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the polls back in january of the issues, infrastructure was far down the toteam pole. before we let you go, i want to ask about immigration. march was the highest encounter of migrants at the borders in a decade, and a record high number of unaccompanied children, and what is the behind the decision for the secretary to be leaving in the midst of the historic border crossings. >> there's powerful push factors in the region that existed for sometime as we know, the violence that folks in the region are dealing with and the economic crisis that folks in the region are dealing with and we have seen these surges, if
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you will, before. i think what's compounded, what has added to the -- what has added to this moment is you have the pandemic and the two most recent hurricanes that have really done damage to that region, so look, we are being very clear and we have said please do not take this journey, it's too dangerous and treacherous, and we are also putting in place programs where people could stay home and move forward and apply in a legal way to have -- to have -- to have citizenship or start doing the process of immigration and to come to the united states. that's what we are doing. this is a program that was gutted by the last administration and we are trying to fix a lot of things that have been broken. that's -- that's where we are now and so when it comes to unaccompanied minors, we have to do what is right and what is the most humane thing to do. we cannot have these children go
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back to that treacherous journey, so yes, we are putting them in the process and we are making sure that we are vetting the relatives and the people that we want to connect them with in a really important way, in a critical way. we are still expelling adults via title 42, and families via title 42, and that's something still happening and occurring and this is where we are and we want to make sure we are doing this in a legal way. we want to make sure that we're putting security first and we're doing this in a humanitarian manner. >> why would the border coordinator be leaving in the midst of all this? is that behind that, and is that going to be folded into kamala harris' portfolio? >> roberta was always going to be here for a short period of time. that was always the conversation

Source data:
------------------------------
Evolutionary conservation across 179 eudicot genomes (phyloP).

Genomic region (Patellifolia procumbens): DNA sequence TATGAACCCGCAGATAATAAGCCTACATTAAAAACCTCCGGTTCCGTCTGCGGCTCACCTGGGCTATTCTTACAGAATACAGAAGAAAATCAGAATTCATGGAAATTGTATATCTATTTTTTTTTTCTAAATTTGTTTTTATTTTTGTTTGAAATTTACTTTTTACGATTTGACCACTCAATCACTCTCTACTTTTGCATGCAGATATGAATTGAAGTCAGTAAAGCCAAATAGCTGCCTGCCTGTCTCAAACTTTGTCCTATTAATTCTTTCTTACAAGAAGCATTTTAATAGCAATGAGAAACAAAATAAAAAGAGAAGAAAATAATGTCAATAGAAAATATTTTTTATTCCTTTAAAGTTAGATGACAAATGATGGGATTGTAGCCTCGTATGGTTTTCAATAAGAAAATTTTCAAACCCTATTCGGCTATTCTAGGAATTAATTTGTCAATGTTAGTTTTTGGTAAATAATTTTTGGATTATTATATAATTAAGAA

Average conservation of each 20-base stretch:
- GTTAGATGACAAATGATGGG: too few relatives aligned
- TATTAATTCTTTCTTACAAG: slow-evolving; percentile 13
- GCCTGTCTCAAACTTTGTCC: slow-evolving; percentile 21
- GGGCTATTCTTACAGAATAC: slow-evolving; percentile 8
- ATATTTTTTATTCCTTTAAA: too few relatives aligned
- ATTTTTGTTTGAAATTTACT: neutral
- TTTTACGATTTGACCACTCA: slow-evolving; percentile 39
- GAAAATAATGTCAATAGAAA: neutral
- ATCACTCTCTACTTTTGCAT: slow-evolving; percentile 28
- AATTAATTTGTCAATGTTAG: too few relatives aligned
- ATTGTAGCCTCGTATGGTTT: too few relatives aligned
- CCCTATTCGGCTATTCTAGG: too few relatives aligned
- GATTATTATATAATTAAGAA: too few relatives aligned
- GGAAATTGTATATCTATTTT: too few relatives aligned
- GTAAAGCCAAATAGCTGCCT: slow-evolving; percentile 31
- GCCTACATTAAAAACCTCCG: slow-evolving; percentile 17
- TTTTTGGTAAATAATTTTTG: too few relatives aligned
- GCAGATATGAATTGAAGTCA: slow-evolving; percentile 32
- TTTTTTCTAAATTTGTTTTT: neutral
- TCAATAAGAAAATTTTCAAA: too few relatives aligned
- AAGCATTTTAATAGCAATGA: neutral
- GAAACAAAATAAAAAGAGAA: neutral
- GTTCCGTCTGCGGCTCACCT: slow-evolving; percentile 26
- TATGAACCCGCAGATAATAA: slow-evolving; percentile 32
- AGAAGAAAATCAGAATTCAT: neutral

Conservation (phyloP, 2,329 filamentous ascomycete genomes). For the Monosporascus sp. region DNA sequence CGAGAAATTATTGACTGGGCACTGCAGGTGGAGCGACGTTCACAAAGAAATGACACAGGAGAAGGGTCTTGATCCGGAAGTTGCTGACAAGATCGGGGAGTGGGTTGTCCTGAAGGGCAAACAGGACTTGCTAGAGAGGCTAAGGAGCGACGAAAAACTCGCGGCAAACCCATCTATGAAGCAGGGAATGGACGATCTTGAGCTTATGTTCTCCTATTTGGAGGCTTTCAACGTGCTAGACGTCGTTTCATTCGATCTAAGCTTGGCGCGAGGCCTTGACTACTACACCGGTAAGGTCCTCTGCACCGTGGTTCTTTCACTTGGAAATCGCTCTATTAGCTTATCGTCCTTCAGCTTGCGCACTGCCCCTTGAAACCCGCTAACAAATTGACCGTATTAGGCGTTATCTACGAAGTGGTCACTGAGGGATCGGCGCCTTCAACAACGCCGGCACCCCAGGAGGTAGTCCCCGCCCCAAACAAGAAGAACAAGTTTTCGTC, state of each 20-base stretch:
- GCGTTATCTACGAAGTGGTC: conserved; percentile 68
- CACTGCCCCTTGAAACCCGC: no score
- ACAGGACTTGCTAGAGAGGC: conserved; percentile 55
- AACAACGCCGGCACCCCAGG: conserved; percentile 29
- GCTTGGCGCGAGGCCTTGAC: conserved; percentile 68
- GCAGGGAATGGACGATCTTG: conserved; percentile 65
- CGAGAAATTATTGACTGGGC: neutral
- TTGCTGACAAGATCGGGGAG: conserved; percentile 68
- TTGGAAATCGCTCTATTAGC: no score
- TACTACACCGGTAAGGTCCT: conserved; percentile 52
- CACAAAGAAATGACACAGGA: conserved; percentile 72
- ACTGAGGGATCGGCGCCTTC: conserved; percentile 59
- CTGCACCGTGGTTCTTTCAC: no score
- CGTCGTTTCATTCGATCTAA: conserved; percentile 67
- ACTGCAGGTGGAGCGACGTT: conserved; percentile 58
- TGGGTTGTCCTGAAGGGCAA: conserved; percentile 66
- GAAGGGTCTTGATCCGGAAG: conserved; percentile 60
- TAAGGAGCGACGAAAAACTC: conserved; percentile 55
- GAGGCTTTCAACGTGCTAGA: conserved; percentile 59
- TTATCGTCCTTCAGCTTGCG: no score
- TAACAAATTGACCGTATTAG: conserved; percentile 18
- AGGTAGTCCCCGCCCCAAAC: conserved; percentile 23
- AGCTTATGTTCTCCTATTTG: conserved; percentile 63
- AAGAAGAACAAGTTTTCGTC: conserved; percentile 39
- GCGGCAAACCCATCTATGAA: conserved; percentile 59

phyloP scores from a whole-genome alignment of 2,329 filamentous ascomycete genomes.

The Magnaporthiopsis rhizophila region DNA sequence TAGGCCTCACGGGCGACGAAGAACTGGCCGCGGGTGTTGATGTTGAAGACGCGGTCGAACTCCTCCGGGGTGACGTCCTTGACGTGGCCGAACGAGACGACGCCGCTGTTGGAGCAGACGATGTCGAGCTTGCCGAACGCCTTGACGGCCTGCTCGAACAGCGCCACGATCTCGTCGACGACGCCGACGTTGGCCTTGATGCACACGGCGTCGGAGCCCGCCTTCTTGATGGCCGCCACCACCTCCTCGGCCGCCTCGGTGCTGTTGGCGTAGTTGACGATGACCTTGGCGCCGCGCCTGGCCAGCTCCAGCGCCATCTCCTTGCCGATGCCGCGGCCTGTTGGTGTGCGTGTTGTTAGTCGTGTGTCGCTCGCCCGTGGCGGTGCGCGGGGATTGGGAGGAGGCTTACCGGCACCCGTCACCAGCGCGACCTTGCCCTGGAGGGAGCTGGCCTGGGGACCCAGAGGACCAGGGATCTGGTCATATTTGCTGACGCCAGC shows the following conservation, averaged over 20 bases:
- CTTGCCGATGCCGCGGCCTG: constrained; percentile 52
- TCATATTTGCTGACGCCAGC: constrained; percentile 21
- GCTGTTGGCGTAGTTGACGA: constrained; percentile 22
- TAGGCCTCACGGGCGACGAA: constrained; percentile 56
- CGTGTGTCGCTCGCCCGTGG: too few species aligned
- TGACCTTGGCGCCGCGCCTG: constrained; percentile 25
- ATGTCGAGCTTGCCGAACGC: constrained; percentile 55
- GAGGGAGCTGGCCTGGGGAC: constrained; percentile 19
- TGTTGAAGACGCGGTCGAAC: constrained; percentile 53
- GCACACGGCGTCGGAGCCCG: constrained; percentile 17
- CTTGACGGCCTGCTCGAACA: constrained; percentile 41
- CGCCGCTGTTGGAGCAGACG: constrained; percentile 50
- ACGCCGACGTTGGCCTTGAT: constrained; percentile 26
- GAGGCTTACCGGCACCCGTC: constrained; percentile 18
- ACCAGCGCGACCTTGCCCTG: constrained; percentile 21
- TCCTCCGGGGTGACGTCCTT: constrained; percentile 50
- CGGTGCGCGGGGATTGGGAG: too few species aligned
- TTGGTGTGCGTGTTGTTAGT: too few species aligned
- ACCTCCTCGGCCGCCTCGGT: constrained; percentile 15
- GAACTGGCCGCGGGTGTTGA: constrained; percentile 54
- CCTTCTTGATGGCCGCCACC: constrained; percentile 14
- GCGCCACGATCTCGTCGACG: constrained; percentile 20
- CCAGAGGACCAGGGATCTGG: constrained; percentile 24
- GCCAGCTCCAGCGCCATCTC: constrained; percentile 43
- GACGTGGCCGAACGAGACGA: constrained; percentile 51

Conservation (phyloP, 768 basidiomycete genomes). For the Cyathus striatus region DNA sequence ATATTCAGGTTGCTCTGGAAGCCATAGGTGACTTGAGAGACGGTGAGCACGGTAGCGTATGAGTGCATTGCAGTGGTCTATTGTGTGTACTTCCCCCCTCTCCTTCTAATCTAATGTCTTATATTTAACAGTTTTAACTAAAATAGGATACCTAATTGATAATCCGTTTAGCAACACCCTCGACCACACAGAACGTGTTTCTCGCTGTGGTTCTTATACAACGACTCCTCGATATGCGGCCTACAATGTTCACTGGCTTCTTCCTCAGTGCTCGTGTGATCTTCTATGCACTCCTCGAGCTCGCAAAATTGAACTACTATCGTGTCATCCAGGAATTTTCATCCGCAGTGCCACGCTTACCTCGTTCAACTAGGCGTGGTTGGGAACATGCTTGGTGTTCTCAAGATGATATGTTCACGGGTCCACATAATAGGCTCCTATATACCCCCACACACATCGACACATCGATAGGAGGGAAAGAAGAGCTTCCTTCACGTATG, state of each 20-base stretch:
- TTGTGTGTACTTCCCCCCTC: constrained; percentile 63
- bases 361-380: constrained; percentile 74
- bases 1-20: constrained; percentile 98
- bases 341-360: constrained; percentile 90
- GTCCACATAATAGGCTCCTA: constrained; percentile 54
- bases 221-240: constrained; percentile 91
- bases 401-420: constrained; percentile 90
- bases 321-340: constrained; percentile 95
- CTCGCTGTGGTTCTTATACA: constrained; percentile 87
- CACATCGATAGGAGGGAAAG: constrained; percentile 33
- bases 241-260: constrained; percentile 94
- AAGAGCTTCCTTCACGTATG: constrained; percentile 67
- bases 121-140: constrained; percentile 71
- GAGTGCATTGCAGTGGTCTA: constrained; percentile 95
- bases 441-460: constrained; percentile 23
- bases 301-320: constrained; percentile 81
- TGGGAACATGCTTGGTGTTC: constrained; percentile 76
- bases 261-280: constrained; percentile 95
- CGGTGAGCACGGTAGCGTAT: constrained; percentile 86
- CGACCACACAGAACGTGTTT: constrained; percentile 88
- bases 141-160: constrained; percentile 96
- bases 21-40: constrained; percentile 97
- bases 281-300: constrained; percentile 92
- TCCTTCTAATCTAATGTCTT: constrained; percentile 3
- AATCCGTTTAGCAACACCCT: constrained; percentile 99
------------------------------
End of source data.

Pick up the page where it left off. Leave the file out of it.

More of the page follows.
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that was had and when this comes to the vice president and her role, her role is going to be doing the diplomatic effort of this trying to figure out the root causes of what is happening, and that's dealing with and talking to the president of mexico and the northern triangle, and that's what her role is and it's something similar to what biden had during the obama-biden administration, so that's nothing new there, and that's the pathway we are taking about that >> thank you very much for coming on the show. we appreciate it. we appreciate your time on this sunday night. >> thank you. awesome. thank you, pamela. coming up, we're going to live to michigan for a firsthand look at the surge of coronavirus cases there. realize new possibilities. only one 5g partner offers unmatched network, support, and value-without any trade offs.